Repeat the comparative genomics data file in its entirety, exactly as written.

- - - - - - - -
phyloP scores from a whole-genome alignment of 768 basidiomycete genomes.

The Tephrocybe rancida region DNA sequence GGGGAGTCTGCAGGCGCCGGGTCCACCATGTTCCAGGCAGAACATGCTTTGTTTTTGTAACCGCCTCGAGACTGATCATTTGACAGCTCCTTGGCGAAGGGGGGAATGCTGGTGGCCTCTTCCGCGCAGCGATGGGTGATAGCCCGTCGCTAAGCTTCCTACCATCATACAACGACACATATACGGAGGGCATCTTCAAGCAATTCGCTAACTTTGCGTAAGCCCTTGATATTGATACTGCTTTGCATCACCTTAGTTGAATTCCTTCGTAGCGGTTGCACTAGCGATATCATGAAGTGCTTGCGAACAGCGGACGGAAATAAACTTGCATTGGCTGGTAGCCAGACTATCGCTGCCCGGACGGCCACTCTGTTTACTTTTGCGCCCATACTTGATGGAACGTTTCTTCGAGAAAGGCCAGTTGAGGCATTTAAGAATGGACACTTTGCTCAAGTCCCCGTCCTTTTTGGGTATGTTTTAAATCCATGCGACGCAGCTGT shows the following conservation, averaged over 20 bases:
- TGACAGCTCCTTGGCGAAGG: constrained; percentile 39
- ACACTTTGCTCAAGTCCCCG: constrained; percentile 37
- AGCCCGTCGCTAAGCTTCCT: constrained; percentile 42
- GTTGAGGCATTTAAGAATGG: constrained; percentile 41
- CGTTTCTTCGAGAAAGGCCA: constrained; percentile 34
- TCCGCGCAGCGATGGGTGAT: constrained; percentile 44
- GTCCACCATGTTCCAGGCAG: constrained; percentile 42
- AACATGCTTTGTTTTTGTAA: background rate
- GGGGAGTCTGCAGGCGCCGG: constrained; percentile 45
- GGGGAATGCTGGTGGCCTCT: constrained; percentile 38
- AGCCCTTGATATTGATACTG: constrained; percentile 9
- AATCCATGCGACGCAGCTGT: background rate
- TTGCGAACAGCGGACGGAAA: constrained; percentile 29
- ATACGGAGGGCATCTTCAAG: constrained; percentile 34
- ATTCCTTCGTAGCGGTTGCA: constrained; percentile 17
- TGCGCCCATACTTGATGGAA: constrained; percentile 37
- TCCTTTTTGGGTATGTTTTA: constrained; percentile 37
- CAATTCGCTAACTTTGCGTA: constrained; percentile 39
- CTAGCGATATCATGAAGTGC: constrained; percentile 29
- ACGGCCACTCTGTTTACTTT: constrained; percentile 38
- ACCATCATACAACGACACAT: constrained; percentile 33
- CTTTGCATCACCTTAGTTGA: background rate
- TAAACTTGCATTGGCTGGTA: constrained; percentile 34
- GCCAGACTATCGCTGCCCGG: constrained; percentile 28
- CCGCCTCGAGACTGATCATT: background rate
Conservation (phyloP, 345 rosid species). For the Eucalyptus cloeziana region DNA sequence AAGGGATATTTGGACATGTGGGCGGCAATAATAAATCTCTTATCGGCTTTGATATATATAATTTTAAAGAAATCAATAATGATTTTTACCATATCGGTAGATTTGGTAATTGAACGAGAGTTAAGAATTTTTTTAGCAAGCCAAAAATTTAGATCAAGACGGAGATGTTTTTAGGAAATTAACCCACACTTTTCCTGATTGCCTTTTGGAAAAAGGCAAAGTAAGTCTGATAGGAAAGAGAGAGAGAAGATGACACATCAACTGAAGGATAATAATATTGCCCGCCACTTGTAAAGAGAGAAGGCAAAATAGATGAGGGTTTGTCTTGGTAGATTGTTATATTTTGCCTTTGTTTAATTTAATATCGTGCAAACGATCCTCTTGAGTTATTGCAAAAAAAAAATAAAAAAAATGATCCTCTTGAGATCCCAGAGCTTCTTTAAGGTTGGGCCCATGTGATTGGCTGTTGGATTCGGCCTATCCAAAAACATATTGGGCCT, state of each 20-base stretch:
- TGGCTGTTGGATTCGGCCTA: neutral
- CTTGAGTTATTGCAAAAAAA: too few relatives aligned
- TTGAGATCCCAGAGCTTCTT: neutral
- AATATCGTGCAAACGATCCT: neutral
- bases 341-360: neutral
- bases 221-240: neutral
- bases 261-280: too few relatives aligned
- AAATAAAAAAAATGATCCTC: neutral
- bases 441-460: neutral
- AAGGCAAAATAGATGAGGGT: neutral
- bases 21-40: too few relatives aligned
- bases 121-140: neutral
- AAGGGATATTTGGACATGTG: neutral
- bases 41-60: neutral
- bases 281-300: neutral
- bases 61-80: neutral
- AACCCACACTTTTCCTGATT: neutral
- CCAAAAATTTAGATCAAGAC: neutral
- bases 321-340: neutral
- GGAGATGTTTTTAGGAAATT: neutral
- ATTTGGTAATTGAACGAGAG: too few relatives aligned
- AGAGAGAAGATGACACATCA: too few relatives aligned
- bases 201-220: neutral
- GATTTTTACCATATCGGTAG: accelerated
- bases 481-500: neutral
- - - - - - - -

phyloP scores from a whole-genome alignment of 768 basidiomycete genomes.

The Tephrocybe rancida region DNA sequence GGGGAGTCTGCAGGCGCCGGGTCCACCATGTTCCAGGCAGAACATGCTTTGTTTTTGTAACCGCCTCGAGACTGATCATTTGACAGCTCCTTGGCGAAGGGGGGAATGCTGGTGGCCTCTTCCGCGCAGCGATGGGTGATAGCCCGTCGCTAAGCTTCCTACCATCATACAACGACACATATACGGAGGGCATCTTCAAGCAATTCGCTAACTTTGCGTAAGCCCTTGATATTGATACTGCTTTGCATCACCTTAGTTGAATTCCTTCGTAGCGGTTGCACTAGCGATATCATGAAGTGCTTGCGAACAGCGGACGGAAATAAACTTGCATTGGCTGGTAGCCAGACTATCGCTGCCCGGACGGCCACTCTGTTTACTTTTGCGCCCATACTTGATGGAACGTTTCTTCGAGAAAGGCCAGTTGAGGCATTTAAGAATGGACACTTTGCTCAAGTCCCCGTCCTTTTTGGGTATGTTTTAAATCCATGCGACGCAGCTGT shows the following conservation, averaged over 20 bases:
- TGACAGCTCCTTGGCGAAGG: constrained; percentile 39
- ACACTTTGCTCAAGTCCCCG: constrained; percentile 37
- AGCCCGTCGCTAAGCTTCCT: constrained; percentile 42
- GTTGAGGCATTTAAGAATGG: constrained; percentile 41
- CGTTTCTTCGAGAAAGGCCA: constrained; percentile 34
- TCCGCGCAGCGATGGGTGAT: constrained; percentile 44
- GTCCACCATGTTCCAGGCAG: constrained; percentile 42
- AACATGCTTTGTTTTTGTAA: background rate
- GGGGAGTCTGCAGGCGCCGG: constrained; percentile 45
- GGGGAATGCTGGTGGCCTCT: constrained; percentile 38
- AGCCCTTGATATTGATACTG: constrained; percentile 9
- AATCCATGCGACGCAGCTGT: background rate
- TTGCGAACAGCGGACGGAAA: constrained; percentile 29
- ATACGGAGGGCATCTTCAAG: constrained; percentile 34
- ATTCCTTCGTAGCGGTTGCA: constrained; percentile 17
- TGCGCCCATACTTGATGGAA: constrained; percentile 37
- TCCTTTTTGGGTATGTTTTA: constrained; percentile 37
- CAATTCGCTAACTTTGCGTA: constrained; percentile 39
- CTAGCGATATCATGAAGTGC: constrained; percentile 29
- ACGGCCACTCTGTTTACTTT: constrained; percentile 38
- ACCATCATACAACGACACAT: constrained; percentile 33
- CTTTGCATCACCTTAGTTGA: background rate
- TAAACTTGCATTGGCTGGTA: constrained; percentile 34
- GCCAGACTATCGCTGCCCGG: constrained; percentile 28
- CCGCCTCGAGACTGATCATT: background rate
Conservation (phyloP, 345 rosid species). For the Eucalyptus cloeziana region DNA sequence AAGGGATATTTGGACATGTGGGCGGCAATAATAAATCTCTTATCGGCTTTGATATATATAATTTTAAAGAAATCAATAATGATTTTTACCATATCGGTAGATTTGGTAATTGAACGAGAGTTAAGAATTTTTTTAGCAAGCCAAAAATTTAGATCAAGACGGAGATGTTTTTAGGAAATTAACCCACACTTTTCCTGATTGCCTTTTGGAAAAAGGCAAAGTAAGTCTGATAGGAAAGAGAGAGAGAAGATGACACATCAACTGAAGGATAATAATATTGCCCGCCACTTGTAAAGAGAGAAGGCAAAATAGATGAGGGTTTGTCTTGGTAGATTGTTATATTTTGCCTTTGTTTAATTTAATATCGTGCAAACGATCCTCTTGAGTTATTGCAAAAAAAAAATAAAAAAAATGATCCTCTTGAGATCCCAGAGCTTCTTTAAGGTTGGGCCCATGTGATTGGCTGTTGGATTCGGCCTATCCAAAAACATATTGGGCCT, state of each 20-base stretch:
- TGGCTGTTGGATTCGGCCTA: neutral
- CTTGAGTTATTGCAAAAAAA: too few relatives aligned
- TTGAGATCCCAGAGCTTCTT: neutral
- AATATCGTGCAAACGATCCT: neutral
- bases 341-360: neutral
- bases 221-240: neutral
- bases 261-280: too few relatives aligned
- AAATAAAAAAAATGATCCTC: neutral
- bases 441-460: neutral
- AAGGCAAAATAGATGAGGGT: neutral
- bases 21-40: too few relatives aligned
- bases 121-140: neutral
- AAGGGATATTTGGACATGTG: neutral
- bases 41-60: neutral
- bases 281-300: neutral
- bases 61-80: neutral
- AACCCACACTTTTCCTGATT: neutral
- CCAAAAATTTAGATCAAGAC: neutral
- bases 321-340: neutral
- GGAGATGTTTTTAGGAAATT: neutral
- ATTTGGTAATTGAACGAGAG: too few relatives aligned
- AGAGAGAAGATGACACATCA: too few relatives aligned
- bases 201-220: neutral
- GATTTTTACCATATCGGTAG: accelerated
- bases 481-500: neutral